There was once a time when nothing but netbooks consumed the sub-£200 ($300/AUS$411) price bracket, but fortunately Microsoft and its partners have recently done a lot to drive down the price of larger, considerably more usable laptops.
With the advent of true cloud applications such as Office 365, and a variety of streaming services that have quickly overtaken locally-stored media, lean machines such as the Asus E402MA are making ground at the budget end of the market alongside similar notebooks like the smaller Acer Aspire One Cloudbook 11.
Packing a 14.6-inch screen, the E402MA has a relatively modest set of specifications: a quad-core Intel N3540 M processor clocked at up to 2.66GHz is paired with merely 2GB of RAM and a rather paltry 32GB of storage.
Of course, it was never intended for users to rely on the local storage, as out of the box it is already largely consumed by Windows – users will need to take full advantage of online applications in order to make the most of this cheap-as-chips machine.
Fortunately, a one-year subscription of Office 365 and 5GB of Asus WebStorage are included, which will set most casual users on a path of computing that relies predominantly on the cloud.
If you would rather not rely on cloud services, models with either 500GB, 750GB or 1TB hard drives are available. The 64-bit variant of Windows 8.1 offers a full desktop environment alongside Microsoft's app ecosystem, and (like other current laptops) a free upgrade to Windows 10 is available – should you decide to make the jump.
Considering that the Asus E402MA was designed to a strict budget, it would be harsh to call it an ugly machine, but simply put this particular laptop is distinctly lacking in any notable stylistic details.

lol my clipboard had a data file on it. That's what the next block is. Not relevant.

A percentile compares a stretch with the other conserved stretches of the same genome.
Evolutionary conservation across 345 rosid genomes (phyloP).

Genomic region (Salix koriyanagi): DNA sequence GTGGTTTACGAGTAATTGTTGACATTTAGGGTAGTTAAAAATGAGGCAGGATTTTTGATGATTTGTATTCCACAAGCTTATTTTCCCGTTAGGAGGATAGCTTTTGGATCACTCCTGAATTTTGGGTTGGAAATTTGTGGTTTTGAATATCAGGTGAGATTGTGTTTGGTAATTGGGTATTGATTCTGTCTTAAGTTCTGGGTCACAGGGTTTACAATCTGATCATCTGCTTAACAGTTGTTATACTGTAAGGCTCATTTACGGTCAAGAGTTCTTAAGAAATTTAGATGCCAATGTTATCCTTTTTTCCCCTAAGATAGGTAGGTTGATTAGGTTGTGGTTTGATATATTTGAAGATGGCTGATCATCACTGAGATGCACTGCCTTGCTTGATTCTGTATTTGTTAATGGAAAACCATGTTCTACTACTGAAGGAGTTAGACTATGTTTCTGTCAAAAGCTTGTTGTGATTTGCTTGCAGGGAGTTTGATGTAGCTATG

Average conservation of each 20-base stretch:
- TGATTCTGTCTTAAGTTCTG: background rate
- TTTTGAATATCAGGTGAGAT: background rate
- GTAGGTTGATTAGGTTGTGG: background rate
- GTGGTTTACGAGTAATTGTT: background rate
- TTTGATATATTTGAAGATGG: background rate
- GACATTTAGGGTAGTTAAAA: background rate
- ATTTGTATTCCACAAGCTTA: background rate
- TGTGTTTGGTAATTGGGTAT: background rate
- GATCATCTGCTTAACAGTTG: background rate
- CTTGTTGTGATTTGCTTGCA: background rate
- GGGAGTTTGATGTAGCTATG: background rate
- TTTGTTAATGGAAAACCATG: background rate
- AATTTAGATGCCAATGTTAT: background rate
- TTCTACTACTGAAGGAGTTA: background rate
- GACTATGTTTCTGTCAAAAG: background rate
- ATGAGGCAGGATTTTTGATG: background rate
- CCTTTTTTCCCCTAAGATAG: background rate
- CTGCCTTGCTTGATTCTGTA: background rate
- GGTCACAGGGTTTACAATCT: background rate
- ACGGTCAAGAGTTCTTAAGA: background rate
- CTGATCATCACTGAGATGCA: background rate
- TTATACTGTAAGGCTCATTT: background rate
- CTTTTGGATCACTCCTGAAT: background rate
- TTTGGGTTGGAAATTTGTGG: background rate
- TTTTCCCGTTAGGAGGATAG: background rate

The lid and keyboard surround are made from a smooth plastic that is available in a range of colours (blue, red and white), though the chosen material is a horrendous fingerprint magnet. The underside and screen bezel on the E402MA are made from an equally indistinct matte plastic, but at least it does not attract greasy marks quite so easily.
The 1368 x 768 pixel-resolution display is covered in a reflective coating, which helps the screen appear more vibrant indoors, but makes it almost unusable in bright sunlight. Above the screen you'll notice a low-resolution webcam that is only suitable for an occasional Skype or similar video calling applications.
Fortunately where connectivity is concerned, Asus hasn't skimped on the variety of ports available. Both VGA and HDMI are on offer to allow for easy video output, whilst a 3.5mm combined headphone/microphone provides both audio input and output. Data access is provided by one USB 3.0 port on the left side, and another USB 2.0 port on the right; I was happy to see an RJ45 network connector and SD memory card slot included, too.
The trackpad and keyboard are far from the worst I have used on a laptop – including more expensive models. The chiclet-style keyboard feels surprisingly responsive and not too spongy, whilst the trackpad is large, comfortable and also supports a variety of multi-touch gestures – absolutely necessary for using Windows 8.1 (though this doesn't quite make up for the lack of touchscreen).